Duets 48 features stories about matchmaking gone awry. If Cinderella's fairy godmother had been in charge of these two stories, we might have gotten to the HEA sooner, but I doubt it would have been as entertaining.
After telling a few people about the heroine in Between the Covers, I could pretty much predict that they would grin, let what I'd told them sink in and then groan. And why not? The heroine's name is Paige Turner and she's a . . . librarian! How long can humor be sustained on that bit of silliness? How seriously could you take a book featuring a genetic scientist named Gene Poole? What if our heroine were paired up with an inept lion tamer, Claude Balls? Cathie Linz' not-so-subtle attempt at levity threw me off track every time Paige's whole name was mentioned. I like witty, wry humor rather than the ‘rub your face in it' humor, subtlety rather than slapstick.
Between the Covers features a marriage of convenience. Paige Turner . . . geez, it hurts to say that . . . anyway, Paige gets an odd request from hunky cop Shane Huntington. He needs her help in finding the perfect wife. Shane really doesn't want to get married, but a million dollars is at stake. According to his grandfather's will, if Shane marries the ‘right' woman before his thirtieth birthday he'll inherit the money.
Shane's one of the good guys. Rather than following in his father and grandfather's footsteps and becoming a proctologist (Aren't we glad that his name doesn't match his occupation?), he left his wealthy family years before and doesn't want the money for himself. It's earmarked for his favorite charity. But to get the money, Shane has to marry a woman that his grandfather's attorneys deem acceptable. Paige agrees to help him and has to squelch any romantic feelings she has for him.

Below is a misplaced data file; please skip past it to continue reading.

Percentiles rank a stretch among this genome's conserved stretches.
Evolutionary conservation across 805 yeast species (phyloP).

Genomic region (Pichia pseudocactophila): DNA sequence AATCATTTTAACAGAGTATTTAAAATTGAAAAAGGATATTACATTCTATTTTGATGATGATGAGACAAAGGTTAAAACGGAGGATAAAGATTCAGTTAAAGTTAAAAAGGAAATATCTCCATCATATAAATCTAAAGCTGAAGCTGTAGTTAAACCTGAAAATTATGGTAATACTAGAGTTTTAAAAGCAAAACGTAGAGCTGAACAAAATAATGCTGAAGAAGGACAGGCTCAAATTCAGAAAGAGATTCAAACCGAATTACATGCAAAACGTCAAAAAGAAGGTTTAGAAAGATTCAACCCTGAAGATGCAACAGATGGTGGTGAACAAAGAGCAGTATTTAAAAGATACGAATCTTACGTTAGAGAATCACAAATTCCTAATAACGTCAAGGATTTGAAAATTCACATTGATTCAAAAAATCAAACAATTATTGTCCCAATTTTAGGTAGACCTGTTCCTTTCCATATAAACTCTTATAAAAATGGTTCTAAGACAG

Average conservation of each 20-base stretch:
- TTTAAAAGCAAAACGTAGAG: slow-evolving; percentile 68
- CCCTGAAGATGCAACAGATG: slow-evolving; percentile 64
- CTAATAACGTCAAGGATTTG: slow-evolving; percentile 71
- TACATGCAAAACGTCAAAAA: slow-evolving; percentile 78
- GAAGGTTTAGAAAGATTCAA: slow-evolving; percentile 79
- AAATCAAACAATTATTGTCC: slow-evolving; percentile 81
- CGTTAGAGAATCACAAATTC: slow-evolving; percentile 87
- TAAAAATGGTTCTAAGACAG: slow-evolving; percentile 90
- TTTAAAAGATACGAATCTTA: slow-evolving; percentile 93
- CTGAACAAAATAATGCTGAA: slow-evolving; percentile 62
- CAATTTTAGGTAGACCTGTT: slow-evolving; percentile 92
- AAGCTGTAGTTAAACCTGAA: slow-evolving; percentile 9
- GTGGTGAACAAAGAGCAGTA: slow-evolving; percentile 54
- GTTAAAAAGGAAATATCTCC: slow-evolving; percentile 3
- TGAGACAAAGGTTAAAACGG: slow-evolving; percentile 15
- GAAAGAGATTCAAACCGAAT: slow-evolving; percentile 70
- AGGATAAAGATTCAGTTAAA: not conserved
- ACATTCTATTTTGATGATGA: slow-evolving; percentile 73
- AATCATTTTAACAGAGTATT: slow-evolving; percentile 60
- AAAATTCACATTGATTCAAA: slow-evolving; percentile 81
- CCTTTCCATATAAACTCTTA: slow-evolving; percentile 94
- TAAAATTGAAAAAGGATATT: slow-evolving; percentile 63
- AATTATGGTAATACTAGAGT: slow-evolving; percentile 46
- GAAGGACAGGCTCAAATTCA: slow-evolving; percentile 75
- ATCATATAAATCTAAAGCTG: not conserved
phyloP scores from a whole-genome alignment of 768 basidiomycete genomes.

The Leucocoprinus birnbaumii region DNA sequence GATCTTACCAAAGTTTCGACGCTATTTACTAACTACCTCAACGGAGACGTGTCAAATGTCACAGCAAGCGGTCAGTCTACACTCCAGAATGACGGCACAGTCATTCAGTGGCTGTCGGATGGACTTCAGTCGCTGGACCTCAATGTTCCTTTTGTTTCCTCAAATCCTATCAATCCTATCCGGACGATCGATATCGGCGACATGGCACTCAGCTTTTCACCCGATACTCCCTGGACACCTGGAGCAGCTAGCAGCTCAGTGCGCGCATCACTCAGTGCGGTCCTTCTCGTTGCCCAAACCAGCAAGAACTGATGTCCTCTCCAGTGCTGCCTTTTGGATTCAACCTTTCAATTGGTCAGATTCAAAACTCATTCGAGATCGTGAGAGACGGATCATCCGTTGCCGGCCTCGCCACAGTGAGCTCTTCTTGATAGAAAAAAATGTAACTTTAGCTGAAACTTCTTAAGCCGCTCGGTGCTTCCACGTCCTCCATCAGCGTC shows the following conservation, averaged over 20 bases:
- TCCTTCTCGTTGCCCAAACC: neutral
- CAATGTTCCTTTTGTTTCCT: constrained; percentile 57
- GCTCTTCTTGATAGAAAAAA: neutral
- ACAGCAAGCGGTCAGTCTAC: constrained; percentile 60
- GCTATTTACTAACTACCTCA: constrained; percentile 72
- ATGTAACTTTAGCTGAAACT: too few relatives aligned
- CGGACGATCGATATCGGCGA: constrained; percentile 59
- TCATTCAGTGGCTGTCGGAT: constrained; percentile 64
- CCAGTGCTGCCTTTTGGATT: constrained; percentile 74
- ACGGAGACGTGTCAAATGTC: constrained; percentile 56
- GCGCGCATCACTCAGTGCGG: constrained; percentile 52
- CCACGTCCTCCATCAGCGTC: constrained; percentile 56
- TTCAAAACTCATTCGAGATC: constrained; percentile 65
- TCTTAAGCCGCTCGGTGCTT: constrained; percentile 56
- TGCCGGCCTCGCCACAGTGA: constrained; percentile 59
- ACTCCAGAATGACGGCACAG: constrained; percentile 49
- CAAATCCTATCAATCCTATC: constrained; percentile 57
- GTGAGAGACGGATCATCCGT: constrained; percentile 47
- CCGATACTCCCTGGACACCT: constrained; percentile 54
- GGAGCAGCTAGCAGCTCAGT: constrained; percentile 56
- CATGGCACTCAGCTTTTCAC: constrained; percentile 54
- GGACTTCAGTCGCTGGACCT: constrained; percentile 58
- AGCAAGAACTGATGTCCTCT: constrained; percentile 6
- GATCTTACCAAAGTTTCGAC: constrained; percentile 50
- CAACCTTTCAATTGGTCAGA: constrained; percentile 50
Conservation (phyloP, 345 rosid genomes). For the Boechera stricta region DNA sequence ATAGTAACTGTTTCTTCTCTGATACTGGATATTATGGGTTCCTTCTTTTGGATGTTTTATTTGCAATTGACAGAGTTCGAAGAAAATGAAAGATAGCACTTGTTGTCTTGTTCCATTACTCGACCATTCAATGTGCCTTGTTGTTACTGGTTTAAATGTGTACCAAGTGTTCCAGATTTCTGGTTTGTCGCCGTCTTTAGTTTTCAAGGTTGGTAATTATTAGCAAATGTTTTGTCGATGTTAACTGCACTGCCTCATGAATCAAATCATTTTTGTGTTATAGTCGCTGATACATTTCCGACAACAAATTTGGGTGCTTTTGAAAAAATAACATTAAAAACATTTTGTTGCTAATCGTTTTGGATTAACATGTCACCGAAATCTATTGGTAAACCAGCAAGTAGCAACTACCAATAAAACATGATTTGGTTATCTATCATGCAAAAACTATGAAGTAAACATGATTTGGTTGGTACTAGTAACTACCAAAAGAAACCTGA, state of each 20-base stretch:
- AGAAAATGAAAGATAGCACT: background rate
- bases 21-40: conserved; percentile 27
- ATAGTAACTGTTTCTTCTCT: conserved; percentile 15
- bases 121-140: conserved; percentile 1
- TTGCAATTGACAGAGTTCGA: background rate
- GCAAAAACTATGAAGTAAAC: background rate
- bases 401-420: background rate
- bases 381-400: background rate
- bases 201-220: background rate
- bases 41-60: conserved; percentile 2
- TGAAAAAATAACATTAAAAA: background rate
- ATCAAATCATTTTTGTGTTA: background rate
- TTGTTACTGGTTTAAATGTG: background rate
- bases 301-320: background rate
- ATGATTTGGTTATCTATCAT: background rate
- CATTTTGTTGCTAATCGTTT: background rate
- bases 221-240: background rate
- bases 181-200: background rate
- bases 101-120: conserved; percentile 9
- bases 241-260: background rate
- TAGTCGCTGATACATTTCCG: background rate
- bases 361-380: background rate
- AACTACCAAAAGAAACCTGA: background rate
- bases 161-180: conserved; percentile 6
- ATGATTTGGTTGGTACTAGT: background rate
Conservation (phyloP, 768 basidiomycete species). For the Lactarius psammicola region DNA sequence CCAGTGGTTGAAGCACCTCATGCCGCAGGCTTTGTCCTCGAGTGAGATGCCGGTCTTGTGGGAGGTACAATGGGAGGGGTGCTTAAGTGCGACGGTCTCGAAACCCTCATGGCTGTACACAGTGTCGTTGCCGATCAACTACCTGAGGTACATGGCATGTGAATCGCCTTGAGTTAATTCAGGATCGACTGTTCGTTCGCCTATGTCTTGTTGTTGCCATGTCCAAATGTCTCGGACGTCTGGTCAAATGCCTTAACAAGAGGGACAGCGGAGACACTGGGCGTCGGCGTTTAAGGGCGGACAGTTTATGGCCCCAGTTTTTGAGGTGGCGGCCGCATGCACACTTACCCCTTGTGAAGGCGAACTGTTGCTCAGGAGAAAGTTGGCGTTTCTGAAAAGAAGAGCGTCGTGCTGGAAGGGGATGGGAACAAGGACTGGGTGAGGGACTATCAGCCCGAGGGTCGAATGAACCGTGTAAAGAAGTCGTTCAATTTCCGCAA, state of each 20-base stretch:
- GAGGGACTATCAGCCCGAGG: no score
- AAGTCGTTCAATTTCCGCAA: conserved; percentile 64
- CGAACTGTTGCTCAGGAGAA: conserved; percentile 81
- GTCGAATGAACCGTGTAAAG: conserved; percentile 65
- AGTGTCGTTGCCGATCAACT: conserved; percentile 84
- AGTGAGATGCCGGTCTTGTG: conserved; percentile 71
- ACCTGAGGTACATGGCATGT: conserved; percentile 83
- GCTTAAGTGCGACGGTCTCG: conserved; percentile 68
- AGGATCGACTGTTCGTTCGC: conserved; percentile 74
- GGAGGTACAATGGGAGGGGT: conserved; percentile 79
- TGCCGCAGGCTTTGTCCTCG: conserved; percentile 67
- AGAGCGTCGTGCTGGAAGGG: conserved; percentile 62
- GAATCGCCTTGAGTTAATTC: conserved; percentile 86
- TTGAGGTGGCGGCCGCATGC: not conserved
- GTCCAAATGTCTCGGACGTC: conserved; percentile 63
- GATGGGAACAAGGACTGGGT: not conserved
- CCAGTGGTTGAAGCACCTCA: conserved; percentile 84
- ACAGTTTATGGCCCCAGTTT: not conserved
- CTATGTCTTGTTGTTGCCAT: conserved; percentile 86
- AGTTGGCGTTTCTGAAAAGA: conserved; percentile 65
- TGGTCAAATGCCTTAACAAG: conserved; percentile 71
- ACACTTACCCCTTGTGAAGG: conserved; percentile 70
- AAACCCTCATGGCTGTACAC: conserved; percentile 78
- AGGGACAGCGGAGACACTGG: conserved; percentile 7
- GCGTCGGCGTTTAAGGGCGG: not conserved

After several less than successful dates with other women, Shane discovers that Paige fits all of the lawyer's requirements. The story becomes more interesting as Paige throws off her beige, librarian persona, and Shane realizes that there's more to Paige than meets the eye. And does Paige ultimately turn out to be the perfect woman? That's like asking if
Dorothy's ruby slippers were red.
Putting my grousing aside about the name, Shane and Paige are engaging characters. Their wedding ceremony is filled with memorable scenes and imbued with images that evoke warm fuzzy feelings, that first warm, sunny day of spring.
Jane Sullivan's The Matchmaker's Mistake features Mark McAlister, an accountant who's evaluating his chances for becoming a partner in his firm. He decides that he needs a woman who'll be an asset to his career. He picks a likely candidate at an upscale bar and reasons that she's everything he needs to impress the staid partners. She's haughty, chic and bandbox perfect. But she's ignoring him.
Liz Prescott is a bartender who's sorry for the geeky guy who's getting NOWHERE in a hurry with Ms. Ice Queen. Liz, who's a gregarious type and is studying for her degree in psychology, decides to take this guy under her wing. Liz encourages him to shed his reserved, proper image and concludes that redoing the outer man will boost his confidence so much that he can get any woman he wants. The package is good; he's just got to learn to make the most of it.
A stylish haircut and a snazzy new wardrobe work wonders for the man. While he appreciates Liz's help and really likes this refreshingly open young woman, she's just a bit too oddball for him, a far cry from his vision of a woman who'll enhance his professional life. Mark comments that her thinking is so far outside the box that no force in the universe could stuff her back in. Much as he likes her, he just can't see that she'll enhance his career.
Their shopping trip for Mark's new wardrobe is one glowing highlight and is punctuated by Mark's self-deprecating humor. He teases Liz that he'll need the paramedics when he opens his credit card bill. With his new clothes, Ms. Ice Queen does notice him. Now he thinks his life is going to fall into place. Geez, men can be dense at times.
Mark's secretary Tina is a treasure. She's irreverent, especially when she calls the CEO's hairpiece a weasel and wonders if he suffers from a genetic trait that she deems "Hairus Hideousus."
Liz is a delight, a combination of common sense and joie de vivre. She's level-headed, sensitive, kind, an ordinary woman with an extraordinary amount of goodness. Mark, when he finally learns to recognize the wheat from the chaff, becomes a hero to equal this marvelous heroine.
On the strength of Jane Sullivan's The Matchmaker's Mistake, I've got to recommend Duets 48. It's got everything that a romance needs to make it a fun, lively read, one that may evoke grins or chuckles. Ms. Sullivan gives us a well-written story, one with credibility, realism and sparkling characters that make it a joy to read. And after I quit grimacing about that librarian's name, I enjoyed Between the Covers.
Duets 48 is a sparkling endorsement for this line of romantic comedies.